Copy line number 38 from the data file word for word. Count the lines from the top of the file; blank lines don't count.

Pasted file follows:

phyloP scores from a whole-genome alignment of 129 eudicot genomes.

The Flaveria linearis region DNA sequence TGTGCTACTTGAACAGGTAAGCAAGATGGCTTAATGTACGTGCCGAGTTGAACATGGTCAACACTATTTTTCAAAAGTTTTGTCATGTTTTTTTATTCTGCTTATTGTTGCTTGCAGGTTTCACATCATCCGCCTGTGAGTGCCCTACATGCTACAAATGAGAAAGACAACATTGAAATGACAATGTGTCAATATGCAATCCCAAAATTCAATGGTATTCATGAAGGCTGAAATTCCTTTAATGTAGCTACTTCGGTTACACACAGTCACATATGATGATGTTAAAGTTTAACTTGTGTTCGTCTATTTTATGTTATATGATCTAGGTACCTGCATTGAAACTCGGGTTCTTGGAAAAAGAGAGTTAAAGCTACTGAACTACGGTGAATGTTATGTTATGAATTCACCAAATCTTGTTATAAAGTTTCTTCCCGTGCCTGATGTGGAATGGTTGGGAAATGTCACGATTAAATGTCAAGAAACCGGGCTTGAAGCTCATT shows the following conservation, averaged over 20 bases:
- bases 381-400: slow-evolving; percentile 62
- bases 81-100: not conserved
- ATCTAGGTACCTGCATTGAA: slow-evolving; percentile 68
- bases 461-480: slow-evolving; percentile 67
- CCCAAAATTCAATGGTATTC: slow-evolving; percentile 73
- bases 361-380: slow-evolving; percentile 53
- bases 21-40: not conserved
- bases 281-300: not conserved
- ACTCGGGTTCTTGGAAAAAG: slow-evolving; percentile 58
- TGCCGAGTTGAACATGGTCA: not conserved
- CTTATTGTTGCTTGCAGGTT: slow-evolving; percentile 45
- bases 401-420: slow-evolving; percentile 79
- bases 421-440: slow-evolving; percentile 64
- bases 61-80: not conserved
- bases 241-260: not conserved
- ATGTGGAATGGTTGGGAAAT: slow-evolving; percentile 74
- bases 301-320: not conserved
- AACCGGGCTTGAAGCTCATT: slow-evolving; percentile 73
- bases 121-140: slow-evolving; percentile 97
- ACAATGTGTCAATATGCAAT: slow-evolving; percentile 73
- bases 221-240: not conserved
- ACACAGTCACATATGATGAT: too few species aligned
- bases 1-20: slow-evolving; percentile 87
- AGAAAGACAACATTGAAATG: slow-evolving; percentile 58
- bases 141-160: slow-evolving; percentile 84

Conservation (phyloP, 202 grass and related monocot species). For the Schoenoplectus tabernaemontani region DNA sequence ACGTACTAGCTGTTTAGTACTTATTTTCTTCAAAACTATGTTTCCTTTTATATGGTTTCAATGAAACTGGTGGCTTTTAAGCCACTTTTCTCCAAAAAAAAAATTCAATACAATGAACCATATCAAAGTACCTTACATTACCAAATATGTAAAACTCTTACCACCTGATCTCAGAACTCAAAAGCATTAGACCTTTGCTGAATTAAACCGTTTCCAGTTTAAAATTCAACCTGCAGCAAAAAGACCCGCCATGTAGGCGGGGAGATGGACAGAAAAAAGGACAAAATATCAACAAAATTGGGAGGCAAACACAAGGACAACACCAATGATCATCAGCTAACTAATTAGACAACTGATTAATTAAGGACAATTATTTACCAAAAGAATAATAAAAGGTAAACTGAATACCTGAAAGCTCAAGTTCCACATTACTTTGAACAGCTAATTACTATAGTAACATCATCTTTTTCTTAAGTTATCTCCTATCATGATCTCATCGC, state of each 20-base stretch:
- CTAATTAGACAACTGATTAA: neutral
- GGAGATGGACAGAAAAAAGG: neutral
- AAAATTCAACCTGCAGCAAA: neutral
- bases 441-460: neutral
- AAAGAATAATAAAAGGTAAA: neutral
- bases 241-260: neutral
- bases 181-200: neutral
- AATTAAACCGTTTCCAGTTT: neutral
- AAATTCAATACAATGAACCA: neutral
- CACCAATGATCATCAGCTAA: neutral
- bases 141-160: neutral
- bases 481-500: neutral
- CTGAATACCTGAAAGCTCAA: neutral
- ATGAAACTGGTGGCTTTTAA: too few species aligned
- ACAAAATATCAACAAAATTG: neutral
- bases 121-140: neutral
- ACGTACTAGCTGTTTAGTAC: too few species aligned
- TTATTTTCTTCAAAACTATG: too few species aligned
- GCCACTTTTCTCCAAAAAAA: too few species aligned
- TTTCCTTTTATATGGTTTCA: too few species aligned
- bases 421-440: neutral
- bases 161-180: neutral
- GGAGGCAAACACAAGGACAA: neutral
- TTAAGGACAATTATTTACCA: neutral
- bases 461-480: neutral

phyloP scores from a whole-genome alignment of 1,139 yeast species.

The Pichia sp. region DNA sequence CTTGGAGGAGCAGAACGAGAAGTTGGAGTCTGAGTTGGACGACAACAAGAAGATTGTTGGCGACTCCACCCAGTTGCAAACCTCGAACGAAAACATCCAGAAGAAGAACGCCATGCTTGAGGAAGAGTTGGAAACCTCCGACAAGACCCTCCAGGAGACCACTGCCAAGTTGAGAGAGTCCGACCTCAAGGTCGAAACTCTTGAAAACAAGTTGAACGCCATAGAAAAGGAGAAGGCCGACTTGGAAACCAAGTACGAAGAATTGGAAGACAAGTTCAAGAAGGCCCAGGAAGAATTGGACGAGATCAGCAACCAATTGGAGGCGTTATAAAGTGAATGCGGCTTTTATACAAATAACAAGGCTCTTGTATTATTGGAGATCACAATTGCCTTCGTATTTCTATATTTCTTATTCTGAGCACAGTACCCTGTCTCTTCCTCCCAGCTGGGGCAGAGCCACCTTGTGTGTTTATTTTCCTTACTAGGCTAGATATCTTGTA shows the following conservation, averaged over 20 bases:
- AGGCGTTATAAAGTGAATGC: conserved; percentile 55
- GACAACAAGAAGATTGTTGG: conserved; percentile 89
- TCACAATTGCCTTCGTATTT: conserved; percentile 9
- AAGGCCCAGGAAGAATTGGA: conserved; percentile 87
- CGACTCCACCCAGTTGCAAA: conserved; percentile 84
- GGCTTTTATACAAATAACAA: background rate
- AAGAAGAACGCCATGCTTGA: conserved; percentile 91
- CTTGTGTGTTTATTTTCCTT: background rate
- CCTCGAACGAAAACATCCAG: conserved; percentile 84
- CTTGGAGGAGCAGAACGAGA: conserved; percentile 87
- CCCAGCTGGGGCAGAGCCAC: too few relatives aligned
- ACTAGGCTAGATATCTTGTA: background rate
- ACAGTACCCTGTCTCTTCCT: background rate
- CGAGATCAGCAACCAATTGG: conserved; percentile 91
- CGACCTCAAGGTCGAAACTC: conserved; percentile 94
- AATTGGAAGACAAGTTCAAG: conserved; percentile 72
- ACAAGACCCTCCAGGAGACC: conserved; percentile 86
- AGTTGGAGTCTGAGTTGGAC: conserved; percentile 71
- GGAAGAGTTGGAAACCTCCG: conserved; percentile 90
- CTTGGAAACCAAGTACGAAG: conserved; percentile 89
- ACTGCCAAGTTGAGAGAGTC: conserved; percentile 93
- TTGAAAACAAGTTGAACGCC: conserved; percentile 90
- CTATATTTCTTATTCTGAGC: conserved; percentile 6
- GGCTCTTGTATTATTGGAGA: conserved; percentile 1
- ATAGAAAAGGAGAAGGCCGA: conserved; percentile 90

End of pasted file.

- CACCAATGATCATCAGCTAA: neutral